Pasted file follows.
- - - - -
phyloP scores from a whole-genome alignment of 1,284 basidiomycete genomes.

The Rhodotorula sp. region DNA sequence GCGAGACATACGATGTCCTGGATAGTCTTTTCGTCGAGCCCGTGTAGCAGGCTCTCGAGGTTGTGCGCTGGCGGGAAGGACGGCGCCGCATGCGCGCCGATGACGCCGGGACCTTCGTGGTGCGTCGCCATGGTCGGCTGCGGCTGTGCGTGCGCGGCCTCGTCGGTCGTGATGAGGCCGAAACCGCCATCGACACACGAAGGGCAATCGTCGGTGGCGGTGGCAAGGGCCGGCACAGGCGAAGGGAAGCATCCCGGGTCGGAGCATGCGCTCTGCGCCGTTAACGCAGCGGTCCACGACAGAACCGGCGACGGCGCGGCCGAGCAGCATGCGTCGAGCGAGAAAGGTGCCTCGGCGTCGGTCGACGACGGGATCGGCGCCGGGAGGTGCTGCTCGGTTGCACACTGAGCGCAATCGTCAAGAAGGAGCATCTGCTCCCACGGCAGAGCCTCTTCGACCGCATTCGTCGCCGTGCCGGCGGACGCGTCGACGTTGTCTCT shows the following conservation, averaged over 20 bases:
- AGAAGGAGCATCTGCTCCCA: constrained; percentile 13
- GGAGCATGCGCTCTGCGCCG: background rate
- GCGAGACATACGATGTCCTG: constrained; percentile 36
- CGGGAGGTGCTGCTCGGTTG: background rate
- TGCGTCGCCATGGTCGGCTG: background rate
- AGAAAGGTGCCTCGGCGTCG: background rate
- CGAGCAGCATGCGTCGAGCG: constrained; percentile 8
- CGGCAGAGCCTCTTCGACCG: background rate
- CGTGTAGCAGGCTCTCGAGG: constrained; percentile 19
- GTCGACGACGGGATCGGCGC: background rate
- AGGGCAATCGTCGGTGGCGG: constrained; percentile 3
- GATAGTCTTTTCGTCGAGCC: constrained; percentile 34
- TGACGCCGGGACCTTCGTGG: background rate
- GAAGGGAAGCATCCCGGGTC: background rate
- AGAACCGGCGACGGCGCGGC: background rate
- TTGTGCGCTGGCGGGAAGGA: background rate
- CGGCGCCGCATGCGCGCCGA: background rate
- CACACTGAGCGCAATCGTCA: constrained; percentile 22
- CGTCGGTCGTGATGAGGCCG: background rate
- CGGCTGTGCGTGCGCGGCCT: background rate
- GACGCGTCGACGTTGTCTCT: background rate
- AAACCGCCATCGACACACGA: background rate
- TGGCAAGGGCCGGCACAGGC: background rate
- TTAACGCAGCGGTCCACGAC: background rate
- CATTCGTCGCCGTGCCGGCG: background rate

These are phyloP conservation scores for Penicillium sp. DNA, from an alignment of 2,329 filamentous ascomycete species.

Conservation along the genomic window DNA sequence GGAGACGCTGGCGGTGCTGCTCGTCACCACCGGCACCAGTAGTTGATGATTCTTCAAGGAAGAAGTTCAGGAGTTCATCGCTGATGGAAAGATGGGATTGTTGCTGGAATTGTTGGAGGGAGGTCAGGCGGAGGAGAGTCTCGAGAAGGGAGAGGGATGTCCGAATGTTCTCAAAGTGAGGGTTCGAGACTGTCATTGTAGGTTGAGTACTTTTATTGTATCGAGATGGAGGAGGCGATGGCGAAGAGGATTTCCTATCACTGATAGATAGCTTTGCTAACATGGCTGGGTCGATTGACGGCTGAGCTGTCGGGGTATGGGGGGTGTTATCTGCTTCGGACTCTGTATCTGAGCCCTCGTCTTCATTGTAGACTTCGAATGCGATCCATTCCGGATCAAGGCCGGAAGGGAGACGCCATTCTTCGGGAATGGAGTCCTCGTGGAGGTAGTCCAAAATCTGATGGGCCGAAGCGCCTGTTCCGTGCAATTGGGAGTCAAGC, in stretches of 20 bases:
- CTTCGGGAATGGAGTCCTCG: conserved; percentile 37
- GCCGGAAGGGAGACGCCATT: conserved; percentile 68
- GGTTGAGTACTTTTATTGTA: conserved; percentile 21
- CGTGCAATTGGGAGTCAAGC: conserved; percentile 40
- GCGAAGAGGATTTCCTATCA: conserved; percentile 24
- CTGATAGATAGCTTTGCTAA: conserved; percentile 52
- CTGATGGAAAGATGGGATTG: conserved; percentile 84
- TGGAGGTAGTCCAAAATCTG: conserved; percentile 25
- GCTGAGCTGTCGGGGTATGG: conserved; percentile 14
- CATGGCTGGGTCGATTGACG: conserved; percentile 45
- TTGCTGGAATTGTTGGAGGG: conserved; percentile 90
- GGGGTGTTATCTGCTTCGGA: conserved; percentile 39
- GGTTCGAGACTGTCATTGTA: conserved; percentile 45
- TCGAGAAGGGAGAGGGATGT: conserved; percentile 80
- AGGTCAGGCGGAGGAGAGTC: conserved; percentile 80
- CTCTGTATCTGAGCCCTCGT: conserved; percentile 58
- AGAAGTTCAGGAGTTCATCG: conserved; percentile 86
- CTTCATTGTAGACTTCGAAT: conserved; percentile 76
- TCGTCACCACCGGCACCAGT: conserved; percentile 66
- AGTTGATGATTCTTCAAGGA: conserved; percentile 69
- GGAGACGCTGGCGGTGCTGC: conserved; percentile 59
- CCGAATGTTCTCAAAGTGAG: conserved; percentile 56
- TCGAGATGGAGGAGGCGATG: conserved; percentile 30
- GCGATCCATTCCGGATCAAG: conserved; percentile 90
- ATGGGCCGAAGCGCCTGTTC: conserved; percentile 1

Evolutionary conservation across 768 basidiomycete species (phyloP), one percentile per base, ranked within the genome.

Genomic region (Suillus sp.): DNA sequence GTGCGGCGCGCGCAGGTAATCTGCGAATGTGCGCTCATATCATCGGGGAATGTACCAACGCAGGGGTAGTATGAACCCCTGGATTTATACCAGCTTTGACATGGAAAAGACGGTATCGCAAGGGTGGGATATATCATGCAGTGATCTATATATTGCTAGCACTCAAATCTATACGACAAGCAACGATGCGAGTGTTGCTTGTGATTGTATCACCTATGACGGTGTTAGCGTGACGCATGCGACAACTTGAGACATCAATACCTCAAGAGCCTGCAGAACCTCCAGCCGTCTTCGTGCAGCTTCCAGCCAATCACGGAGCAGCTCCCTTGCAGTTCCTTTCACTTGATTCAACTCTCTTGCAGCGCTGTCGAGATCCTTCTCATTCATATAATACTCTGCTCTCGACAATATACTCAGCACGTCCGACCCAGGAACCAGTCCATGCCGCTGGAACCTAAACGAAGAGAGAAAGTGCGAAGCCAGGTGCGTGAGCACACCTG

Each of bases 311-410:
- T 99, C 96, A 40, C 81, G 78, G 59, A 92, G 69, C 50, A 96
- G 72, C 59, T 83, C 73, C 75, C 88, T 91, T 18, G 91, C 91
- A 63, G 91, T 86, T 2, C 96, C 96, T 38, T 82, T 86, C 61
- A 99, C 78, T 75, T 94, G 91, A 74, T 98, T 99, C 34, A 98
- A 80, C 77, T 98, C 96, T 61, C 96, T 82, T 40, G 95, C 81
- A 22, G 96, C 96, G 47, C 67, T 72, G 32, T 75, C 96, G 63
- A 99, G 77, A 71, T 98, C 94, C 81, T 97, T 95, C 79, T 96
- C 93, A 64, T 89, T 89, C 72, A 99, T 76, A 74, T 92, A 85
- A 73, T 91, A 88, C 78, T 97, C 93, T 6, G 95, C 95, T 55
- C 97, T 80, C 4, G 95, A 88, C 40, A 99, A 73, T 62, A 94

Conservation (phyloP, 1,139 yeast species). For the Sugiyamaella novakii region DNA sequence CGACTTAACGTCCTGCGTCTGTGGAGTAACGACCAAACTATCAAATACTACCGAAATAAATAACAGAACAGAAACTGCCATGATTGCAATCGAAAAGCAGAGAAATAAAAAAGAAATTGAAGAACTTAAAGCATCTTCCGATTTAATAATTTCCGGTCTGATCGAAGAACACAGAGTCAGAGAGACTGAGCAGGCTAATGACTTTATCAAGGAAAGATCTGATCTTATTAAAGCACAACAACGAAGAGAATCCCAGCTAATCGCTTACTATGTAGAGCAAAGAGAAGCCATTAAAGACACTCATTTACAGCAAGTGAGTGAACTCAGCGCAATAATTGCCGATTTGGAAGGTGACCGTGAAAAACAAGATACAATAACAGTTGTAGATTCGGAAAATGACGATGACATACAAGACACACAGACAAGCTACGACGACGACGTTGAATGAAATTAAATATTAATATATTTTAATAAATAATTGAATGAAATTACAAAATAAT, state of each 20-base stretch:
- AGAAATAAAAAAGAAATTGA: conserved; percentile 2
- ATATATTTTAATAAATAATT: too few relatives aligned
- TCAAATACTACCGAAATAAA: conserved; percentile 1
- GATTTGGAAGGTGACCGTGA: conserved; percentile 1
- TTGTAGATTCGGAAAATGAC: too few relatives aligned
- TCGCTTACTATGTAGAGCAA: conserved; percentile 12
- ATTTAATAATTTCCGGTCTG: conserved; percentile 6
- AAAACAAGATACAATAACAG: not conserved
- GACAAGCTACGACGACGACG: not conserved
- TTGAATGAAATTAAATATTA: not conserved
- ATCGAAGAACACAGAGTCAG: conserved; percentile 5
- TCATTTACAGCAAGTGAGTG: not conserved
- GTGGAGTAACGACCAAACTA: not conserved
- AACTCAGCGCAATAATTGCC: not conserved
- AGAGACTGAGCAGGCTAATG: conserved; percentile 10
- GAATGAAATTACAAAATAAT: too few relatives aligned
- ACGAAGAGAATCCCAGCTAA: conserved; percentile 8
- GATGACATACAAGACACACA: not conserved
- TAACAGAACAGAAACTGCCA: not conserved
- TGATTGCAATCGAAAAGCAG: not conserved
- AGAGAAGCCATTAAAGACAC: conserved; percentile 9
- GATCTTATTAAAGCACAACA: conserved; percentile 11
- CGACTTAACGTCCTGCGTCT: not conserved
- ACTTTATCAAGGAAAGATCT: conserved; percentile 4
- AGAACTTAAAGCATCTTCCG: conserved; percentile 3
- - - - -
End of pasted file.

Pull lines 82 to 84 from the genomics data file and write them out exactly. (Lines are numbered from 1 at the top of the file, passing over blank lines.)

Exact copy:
- AACTCAGCGCAATAATTGCC: not conserved
- AGAGACTGAGCAGGCTAATG: conserved; percentile 10
- GAATGAAATTACAAAATAAT: too few relatives aligned